Jason and the Argonauts was delightful, totally and completely delightful. The kind of delightful where the whole family is talking about it all night, remembering little parts, surprising jokes, clever stage work and exclaiming “remember when they did that …”
None of were sure what to expect with such an epic tale told by only two actors. It’s a lot of story but it’s done in a way that is so smart and entertaining. My family unit consisted of 2 adults and 2 kids, ages 9 and 10. I would say that we all entered the theater as hopeful skeptics and left full blown believers. I know this review is supposed to be about why you should take your family, but I want to start with why you should take yourself.
- It’s smart, simply and humorously staged. It is a delight to see all the elements of a show contained in a single vessel onstage, to be entertained without a ton of effects and superfluous activity. I love a big show, too; we recently fell deeply in love with the Broadway Aladdin show, but this was harkening back to the bare necessities, and it was lovely.
- The acting is a joy to watch because these two actors are playing all the roles, the slide seamlessly from person to person, changing emotion and character with ease.
- They do sell alcohol in the lobby. Just saying.
Now, granted the first 2 reasons apply to why you bring your family as well, but I wanted to point out that it’s okay to go without them, too. Speaking of family, my kids have a thing or two to tell you about this play.
Heywood (9, pretty sure they are an adult):
“It was really good, first of all—10 out of 10. It made me laugh a lot and I have to admit there was a magic boat of destiny (Heywood’s words, not the actors’). Alvah was right, they did use toys and there is a lot of references. The acting was incredible, there were only 2 people — they were really good together, they were quite comedic, they could jump in and out of character. They did a lot of things outside the box, like dealing with obstacles. 5 out 5 stars: watch it.”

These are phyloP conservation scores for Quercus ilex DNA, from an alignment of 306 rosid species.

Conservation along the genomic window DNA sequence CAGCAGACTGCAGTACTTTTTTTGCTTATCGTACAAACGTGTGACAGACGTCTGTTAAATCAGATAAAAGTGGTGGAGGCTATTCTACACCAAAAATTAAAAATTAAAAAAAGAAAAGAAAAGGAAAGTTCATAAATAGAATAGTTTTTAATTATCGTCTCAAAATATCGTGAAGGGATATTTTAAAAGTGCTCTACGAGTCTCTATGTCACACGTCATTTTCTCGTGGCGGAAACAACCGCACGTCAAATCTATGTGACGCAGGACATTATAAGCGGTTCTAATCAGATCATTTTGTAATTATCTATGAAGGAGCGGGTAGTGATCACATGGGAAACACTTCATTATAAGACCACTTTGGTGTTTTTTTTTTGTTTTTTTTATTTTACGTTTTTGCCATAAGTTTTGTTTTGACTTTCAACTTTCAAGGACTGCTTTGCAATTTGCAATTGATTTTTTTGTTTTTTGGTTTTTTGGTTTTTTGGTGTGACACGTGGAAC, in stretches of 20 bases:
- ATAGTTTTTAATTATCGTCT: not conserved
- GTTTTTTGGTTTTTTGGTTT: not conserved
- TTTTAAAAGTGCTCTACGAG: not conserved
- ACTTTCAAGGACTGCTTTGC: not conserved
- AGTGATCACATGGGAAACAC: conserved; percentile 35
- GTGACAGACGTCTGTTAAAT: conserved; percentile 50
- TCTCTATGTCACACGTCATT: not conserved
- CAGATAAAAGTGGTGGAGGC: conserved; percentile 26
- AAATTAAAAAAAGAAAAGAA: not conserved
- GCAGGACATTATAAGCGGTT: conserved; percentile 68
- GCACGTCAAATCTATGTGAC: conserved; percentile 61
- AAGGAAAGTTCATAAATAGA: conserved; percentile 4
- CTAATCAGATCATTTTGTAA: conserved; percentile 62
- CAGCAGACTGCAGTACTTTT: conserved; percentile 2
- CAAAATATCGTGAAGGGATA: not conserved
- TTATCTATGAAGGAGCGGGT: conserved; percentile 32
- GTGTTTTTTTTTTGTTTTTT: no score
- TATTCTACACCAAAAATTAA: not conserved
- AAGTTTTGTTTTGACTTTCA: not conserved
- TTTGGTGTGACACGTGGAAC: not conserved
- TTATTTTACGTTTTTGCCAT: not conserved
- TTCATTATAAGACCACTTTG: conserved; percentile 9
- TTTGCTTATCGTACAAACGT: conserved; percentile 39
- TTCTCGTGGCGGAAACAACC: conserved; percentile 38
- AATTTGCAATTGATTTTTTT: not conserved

Alvah (10, almost 11. Skeptical of anything outside of comic books):
“It was good. Well, they got a lot of funny jokes, they made some references. There WAS ONLY 2 PEOPLE. CAN YOU BELIEVE IT? At first I thought this show was going to be terrible, mostly because I thought it would be so hard to do with 2 people [and second of all I was really scared for most of the time because I was in a high seat (balcony)] but they did a lot of things in unexpected ways. Sometimes they would use toys and they only used one main prop (don’t want to give too many spoilers), but it was really great.”
I will say that the story by its nature is complicated and there is a lot to keep track of. It might be useful to do a little prep work, maybe pick up one of these kids book from the library or if you’re like us, watch the 1963 movie version (which is just really, really good) so it’s easier to follow the narrative. OCT says ages 7 and up, and I’d trust that recommendation. Also, there are crafts in the lobby where you can try to make a paper boat. Plus the Winningstad Theater is just a cool space to explore with kids.
Jason and the Argonauts runs through May 19 with shows on Saturdays at 2 pm and 5 pm and on Sundays at 11 am and 2 pm at the Winningstad Theater in SW Portland. Sign interpreted show is Saturday, April 27 at 2 pm.
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- GIVEAWAY: Family Pass to Hands On Children's Museum - November 20, 2019